Scott of the horse antics

A canter round the country is the perfect cure for the pain of a rough trot on the pitch
Click to follow
The Independent Online

The idea that owners tend to bear an uncanny resemblance to their dogs has been taken to a higher plane by Scott Quinnell. The No 8, saddled with the captaincy of Llanelli and Wales, has struck up a relationship with a horse. "He's a big lump," Quinnell said, although if his four-legged friend had the powers of Mr Ed he might utter something similar about his rider.

Clyde is a seven-year-old shire horse who stands 17 hands and weighs about a ton. He was a birthday present for Quinnell (6ft 4in and 18st 8lb) from his wife Nicola, who bought the Clydesdale via the internet. "He's a rescue horse who'd been mistreated," Quinnell said, "so it's nice to give him a tidy life."

It's a mutual admiration horsepower thing. On the field Quinnell has suffered his share of mistreatment, dislocating both shoulders, both thumbs, having a double hernia operation, tearing the ligaments of both ankles and suffering from chronic knee problems. If he was a horse he'd have been put down.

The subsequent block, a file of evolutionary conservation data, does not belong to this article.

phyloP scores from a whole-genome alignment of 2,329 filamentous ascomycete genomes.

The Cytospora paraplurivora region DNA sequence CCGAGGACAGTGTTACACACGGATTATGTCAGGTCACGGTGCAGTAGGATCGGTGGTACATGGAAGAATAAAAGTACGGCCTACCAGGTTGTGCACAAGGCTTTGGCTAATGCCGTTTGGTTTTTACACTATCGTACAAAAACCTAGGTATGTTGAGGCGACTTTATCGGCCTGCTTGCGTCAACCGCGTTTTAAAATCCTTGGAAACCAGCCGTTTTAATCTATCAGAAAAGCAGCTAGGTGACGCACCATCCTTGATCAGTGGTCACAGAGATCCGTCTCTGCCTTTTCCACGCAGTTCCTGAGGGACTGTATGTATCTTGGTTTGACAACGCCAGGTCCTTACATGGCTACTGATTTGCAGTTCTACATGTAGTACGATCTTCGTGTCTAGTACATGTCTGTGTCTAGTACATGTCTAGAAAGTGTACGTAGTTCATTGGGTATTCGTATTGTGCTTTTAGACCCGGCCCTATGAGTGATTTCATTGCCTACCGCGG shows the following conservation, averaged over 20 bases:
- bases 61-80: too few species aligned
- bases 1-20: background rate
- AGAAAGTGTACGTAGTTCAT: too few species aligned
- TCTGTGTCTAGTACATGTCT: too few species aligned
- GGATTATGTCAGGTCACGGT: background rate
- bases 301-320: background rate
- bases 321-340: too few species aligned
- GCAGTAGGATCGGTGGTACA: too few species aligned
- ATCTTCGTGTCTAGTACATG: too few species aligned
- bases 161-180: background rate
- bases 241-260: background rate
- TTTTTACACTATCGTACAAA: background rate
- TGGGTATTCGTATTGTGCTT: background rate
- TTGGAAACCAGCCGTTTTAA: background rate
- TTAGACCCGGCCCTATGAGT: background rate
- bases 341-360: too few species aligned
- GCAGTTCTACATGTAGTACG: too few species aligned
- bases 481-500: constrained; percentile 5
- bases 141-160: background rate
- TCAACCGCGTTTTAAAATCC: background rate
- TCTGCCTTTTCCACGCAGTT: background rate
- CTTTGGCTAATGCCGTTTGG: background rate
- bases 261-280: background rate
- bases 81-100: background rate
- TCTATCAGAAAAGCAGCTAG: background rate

"You risk picking up an injury every time you walk out on to the field. The increasing demands of professional rugby mean that players are going to pick up more and more knocks. It takes me two or three days to get over a big game. I played 46 matches last season and it's taken its toll."

Quinnell was invalided out of the Lions tour to South Africa in 1997 but played a big part in last summer's series in Australia until his knee gave up the ghost at half-time in the final Test. Lawrence Dallaglio had already lost his own battle of wounded knee so Quinnell soldiered on. "The cartilage had worn away so it was bone on bone," he said. "I managed to get through the second Test and in the third it completely packed in."

Keith Wood shared a room with Quinnell in the summer. "He had an on-going relationship with a pack of ice," the Irishman said. "His knee was a mess. He needs to be in a pool with the horse." When Quinnell led Llanelli to victory over Leicester in the Heineken Cup a couple of weeks ago it was only his second 80-minute match for the Scarlets this season.

Before choosing Quinnell, son of Derek and brother of Craig, as his captain, Graham Henry had turned to Dai Young, who relinquished the job and international rugby last autumn after taking a lot of personal flak, and Mark Taylor, who was another casualty from the Lions tour.

"When Graham offered me the job I said, 'Yes please'. I'd always considered myself lucky to play for my country and the captaincy is an even greater honour which very few receive."

On Sunday he leads Wales against Ireland in Dublin, a city with which he is not as familiar as you might think. He has only played there once, in 1994. Wales won, after which he turned professional and joined Wigan. Two years later, after union went pro, he and Craig joined Richmond.